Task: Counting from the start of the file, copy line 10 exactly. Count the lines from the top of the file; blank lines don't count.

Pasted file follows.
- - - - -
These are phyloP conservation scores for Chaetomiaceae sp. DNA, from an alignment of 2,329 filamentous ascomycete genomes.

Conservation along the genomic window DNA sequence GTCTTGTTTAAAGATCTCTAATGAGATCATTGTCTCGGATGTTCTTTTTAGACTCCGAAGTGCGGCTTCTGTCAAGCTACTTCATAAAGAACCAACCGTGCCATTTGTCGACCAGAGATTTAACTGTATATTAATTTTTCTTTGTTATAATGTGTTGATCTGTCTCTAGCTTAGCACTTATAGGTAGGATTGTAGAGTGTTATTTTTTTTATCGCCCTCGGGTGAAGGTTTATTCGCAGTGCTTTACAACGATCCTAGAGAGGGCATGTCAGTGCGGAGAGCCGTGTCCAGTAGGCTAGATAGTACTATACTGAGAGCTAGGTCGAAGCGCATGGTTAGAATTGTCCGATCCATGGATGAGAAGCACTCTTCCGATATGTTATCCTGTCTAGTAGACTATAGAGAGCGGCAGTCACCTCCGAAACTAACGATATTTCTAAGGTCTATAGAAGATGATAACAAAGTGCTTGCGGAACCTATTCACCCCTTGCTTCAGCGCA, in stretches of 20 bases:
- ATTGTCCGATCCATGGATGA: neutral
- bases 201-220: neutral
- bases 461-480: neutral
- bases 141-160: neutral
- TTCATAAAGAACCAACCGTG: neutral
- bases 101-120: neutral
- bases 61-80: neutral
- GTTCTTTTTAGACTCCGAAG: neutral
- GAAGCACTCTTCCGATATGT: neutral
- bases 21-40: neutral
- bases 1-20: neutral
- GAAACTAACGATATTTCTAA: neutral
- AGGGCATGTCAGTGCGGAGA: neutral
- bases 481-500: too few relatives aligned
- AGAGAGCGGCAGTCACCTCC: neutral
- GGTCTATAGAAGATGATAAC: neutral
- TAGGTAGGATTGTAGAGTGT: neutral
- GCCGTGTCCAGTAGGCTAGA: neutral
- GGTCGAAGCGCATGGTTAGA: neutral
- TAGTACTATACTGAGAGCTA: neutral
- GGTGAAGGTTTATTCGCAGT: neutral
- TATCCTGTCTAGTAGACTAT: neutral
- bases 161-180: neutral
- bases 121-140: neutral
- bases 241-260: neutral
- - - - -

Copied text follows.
- GTTCTTTTTAGACTCCGAAG: neutral